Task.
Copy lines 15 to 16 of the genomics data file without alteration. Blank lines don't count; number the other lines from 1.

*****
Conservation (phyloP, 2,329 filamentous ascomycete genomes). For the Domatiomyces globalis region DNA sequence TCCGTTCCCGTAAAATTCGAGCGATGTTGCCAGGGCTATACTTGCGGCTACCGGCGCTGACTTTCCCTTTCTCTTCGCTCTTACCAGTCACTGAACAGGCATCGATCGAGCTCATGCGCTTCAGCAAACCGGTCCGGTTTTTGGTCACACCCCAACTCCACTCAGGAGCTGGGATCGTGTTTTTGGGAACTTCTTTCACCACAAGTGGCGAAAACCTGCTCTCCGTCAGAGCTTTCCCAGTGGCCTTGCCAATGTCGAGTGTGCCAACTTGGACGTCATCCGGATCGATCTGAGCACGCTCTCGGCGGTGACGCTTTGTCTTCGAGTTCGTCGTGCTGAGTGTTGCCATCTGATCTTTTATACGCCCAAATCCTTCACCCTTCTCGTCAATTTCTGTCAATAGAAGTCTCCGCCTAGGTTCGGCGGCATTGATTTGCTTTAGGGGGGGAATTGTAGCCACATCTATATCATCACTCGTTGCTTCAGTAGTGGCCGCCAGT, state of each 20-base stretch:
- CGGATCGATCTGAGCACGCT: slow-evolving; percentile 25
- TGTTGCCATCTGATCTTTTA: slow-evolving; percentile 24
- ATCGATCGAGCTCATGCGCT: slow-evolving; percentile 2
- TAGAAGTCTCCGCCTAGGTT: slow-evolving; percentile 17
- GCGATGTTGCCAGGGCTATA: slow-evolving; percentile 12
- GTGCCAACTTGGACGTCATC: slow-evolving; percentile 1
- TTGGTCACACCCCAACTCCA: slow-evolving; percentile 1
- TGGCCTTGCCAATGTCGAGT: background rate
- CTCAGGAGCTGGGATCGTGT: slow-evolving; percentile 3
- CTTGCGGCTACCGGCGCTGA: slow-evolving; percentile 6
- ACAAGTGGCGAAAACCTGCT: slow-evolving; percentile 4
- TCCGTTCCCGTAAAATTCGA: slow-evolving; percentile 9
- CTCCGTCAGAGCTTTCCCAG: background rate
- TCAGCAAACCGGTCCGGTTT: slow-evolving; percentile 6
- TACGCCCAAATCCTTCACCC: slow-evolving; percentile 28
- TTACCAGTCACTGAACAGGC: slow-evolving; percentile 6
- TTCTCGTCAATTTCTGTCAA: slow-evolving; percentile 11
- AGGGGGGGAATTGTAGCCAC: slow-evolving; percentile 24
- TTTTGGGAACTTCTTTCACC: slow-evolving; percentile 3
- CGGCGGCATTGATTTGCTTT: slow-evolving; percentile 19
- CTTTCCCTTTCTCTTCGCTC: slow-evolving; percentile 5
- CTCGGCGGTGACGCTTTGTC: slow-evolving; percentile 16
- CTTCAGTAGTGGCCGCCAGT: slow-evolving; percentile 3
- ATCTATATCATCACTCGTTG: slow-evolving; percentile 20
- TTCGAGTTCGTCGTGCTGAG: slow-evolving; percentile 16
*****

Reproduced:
- TCAGCAAACCGGTCCGGTTT: slow-evolving; percentile 6
- TACGCCCAAATCCTTCACCC: slow-evolving; percentile 28